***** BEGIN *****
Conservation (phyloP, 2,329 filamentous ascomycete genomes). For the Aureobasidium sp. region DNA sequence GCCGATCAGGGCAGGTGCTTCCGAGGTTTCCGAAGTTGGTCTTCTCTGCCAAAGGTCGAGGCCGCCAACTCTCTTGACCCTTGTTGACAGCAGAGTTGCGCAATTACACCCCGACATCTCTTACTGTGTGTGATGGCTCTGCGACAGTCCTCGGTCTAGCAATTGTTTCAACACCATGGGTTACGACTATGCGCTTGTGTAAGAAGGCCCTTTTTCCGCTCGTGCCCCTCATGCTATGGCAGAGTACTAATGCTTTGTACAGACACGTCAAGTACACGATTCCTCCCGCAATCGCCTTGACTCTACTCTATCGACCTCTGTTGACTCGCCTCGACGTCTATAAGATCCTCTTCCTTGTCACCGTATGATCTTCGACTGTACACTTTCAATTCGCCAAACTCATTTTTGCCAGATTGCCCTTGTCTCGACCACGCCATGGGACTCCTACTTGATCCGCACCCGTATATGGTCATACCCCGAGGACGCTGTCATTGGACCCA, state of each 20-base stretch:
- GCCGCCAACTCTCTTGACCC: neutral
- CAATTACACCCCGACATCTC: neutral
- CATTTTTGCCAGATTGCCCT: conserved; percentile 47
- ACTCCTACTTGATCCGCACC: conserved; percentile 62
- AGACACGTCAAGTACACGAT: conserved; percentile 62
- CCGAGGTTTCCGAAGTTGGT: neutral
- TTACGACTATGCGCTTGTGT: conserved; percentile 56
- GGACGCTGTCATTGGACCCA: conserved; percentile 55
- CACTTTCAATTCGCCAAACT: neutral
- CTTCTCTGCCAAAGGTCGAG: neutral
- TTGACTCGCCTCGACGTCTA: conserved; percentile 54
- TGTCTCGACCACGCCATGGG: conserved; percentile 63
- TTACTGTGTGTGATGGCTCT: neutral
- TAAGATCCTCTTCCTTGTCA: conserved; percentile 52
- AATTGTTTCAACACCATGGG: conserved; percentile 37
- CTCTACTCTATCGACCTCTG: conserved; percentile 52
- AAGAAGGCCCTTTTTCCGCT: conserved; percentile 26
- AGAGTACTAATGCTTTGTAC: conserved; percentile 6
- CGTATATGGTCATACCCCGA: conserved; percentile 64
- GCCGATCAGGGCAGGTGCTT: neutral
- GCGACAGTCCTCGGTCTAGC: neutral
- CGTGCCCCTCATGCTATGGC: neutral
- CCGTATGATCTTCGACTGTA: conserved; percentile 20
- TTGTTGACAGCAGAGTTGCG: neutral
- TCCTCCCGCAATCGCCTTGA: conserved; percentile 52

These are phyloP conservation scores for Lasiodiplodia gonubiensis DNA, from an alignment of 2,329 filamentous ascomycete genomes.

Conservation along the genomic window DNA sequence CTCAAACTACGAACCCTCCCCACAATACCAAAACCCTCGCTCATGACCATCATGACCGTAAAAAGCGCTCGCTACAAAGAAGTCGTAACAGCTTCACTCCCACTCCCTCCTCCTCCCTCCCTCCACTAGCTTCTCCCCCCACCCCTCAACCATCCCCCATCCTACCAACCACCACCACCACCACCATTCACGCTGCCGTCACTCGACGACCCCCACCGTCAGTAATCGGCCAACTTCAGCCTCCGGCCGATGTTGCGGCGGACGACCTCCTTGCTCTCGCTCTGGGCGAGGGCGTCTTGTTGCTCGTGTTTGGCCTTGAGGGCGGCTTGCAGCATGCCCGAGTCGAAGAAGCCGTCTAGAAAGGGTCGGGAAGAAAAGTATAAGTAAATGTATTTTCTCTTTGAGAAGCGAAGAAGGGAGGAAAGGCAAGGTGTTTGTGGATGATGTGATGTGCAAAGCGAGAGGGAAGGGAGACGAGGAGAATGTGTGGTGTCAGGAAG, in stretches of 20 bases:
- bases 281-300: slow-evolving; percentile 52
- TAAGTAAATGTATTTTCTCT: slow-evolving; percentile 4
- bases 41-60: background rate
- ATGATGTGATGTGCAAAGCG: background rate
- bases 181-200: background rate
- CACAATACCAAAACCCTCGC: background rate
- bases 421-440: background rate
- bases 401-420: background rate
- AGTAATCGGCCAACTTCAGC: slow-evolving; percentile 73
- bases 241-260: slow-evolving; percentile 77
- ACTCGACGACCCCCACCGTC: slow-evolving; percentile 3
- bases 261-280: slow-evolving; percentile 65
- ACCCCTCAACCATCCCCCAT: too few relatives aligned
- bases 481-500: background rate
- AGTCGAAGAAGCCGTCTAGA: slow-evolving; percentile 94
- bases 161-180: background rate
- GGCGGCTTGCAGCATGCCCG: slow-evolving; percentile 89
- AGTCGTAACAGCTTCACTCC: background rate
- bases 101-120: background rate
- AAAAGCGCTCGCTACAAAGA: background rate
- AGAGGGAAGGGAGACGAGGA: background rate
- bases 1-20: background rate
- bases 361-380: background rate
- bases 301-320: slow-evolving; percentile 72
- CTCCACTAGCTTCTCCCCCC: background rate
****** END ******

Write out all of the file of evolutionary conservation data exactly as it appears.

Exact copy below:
Conservation (phyloP, 2,329 filamentous ascomycete genomes). For the Aureobasidium sp. region DNA sequence GCCGATCAGGGCAGGTGCTTCCGAGGTTTCCGAAGTTGGTCTTCTCTGCCAAAGGTCGAGGCCGCCAACTCTCTTGACCCTTGTTGACAGCAGAGTTGCGCAATTACACCCCGACATCTCTTACTGTGTGTGATGGCTCTGCGACAGTCCTCGGTCTAGCAATTGTTTCAACACCATGGGTTACGACTATGCGCTTGTGTAAGAAGGCCCTTTTTCCGCTCGTGCCCCTCATGCTATGGCAGAGTACTAATGCTTTGTACAGACACGTCAAGTACACGATTCCTCCCGCAATCGCCTTGACTCTACTCTATCGACCTCTGTTGACTCGCCTCGACGTCTATAAGATCCTCTTCCTTGTCACCGTATGATCTTCGACTGTACACTTTCAATTCGCCAAACTCATTTTTGCCAGATTGCCCTTGTCTCGACCACGCCATGGGACTCCTACTTGATCCGCACCCGTATATGGTCATACCCCGAGGACGCTGTCATTGGACCCA, state of each 20-base stretch:
- GCCGCCAACTCTCTTGACCC: neutral
- CAATTACACCCCGACATCTC: neutral
- CATTTTTGCCAGATTGCCCT: conserved; percentile 47
- ACTCCTACTTGATCCGCACC: conserved; percentile 62
- AGACACGTCAAGTACACGAT: conserved; percentile 62
- CCGAGGTTTCCGAAGTTGGT: neutral
- TTACGACTATGCGCTTGTGT: conserved; percentile 56
- GGACGCTGTCATTGGACCCA: conserved; percentile 55
- CACTTTCAATTCGCCAAACT: neutral
- CTTCTCTGCCAAAGGTCGAG: neutral
- TTGACTCGCCTCGACGTCTA: conserved; percentile 54
- TGTCTCGACCACGCCATGGG: conserved; percentile 63
- TTACTGTGTGTGATGGCTCT: neutral
- TAAGATCCTCTTCCTTGTCA: conserved; percentile 52
- AATTGTTTCAACACCATGGG: conserved; percentile 37
- CTCTACTCTATCGACCTCTG: conserved; percentile 52
- AAGAAGGCCCTTTTTCCGCT: conserved; percentile 26
- AGAGTACTAATGCTTTGTAC: conserved; percentile 6
- CGTATATGGTCATACCCCGA: conserved; percentile 64
- GCCGATCAGGGCAGGTGCTT: neutral
- GCGACAGTCCTCGGTCTAGC: neutral
- CGTGCCCCTCATGCTATGGC: neutral
- CCGTATGATCTTCGACTGTA: conserved; percentile 20
- TTGTTGACAGCAGAGTTGCG: neutral
- TCCTCCCGCAATCGCCTTGA: conserved; percentile 52

These are phyloP conservation scores for Lasiodiplodia gonubiensis DNA, from an alignment of 2,329 filamentous ascomycete genomes.

Conservation along the genomic window DNA sequence CTCAAACTACGAACCCTCCCCACAATACCAAAACCCTCGCTCATGACCATCATGACCGTAAAAAGCGCTCGCTACAAAGAAGTCGTAACAGCTTCACTCCCACTCCCTCCTCCTCCCTCCCTCCACTAGCTTCTCCCCCCACCCCTCAACCATCCCCCATCCTACCAACCACCACCACCACCACCATTCACGCTGCCGTCACTCGACGACCCCCACCGTCAGTAATCGGCCAACTTCAGCCTCCGGCCGATGTTGCGGCGGACGACCTCCTTGCTCTCGCTCTGGGCGAGGGCGTCTTGTTGCTCGTGTTTGGCCTTGAGGGCGGCTTGCAGCATGCCCGAGTCGAAGAAGCCGTCTAGAAAGGGTCGGGAAGAAAAGTATAAGTAAATGTATTTTCTCTTTGAGAAGCGAAGAAGGGAGGAAAGGCAAGGTGTTTGTGGATGATGTGATGTGCAAAGCGAGAGGGAAGGGAGACGAGGAGAATGTGTGGTGTCAGGAAG, in stretches of 20 bases:
- bases 281-300: slow-evolving; percentile 52
- TAAGTAAATGTATTTTCTCT: slow-evolving; percentile 4
- bases 41-60: background rate
- ATGATGTGATGTGCAAAGCG: background rate
- bases 181-200: background rate
- CACAATACCAAAACCCTCGC: background rate
- bases 421-440: background rate
- bases 401-420: background rate
- AGTAATCGGCCAACTTCAGC: slow-evolving; percentile 73
- bases 241-260: slow-evolving; percentile 77
- ACTCGACGACCCCCACCGTC: slow-evolving; percentile 3
- bases 261-280: slow-evolving; percentile 65
- ACCCCTCAACCATCCCCCAT: too few relatives aligned
- bases 481-500: background rate
- AGTCGAAGAAGCCGTCTAGA: slow-evolving; percentile 94
- bases 161-180: background rate
- GGCGGCTTGCAGCATGCCCG: slow-evolving; percentile 89
- AGTCGTAACAGCTTCACTCC: background rate
- bases 101-120: background rate
- AAAAGCGCTCGCTACAAAGA: background rate
- AGAGGGAAGGGAGACGAGGA: background rate
- bases 1-20: background rate
- bases 361-380: background rate
- bases 301-320: slow-evolving; percentile 72
- CTCCACTAGCTTCTCCCCCC: background rate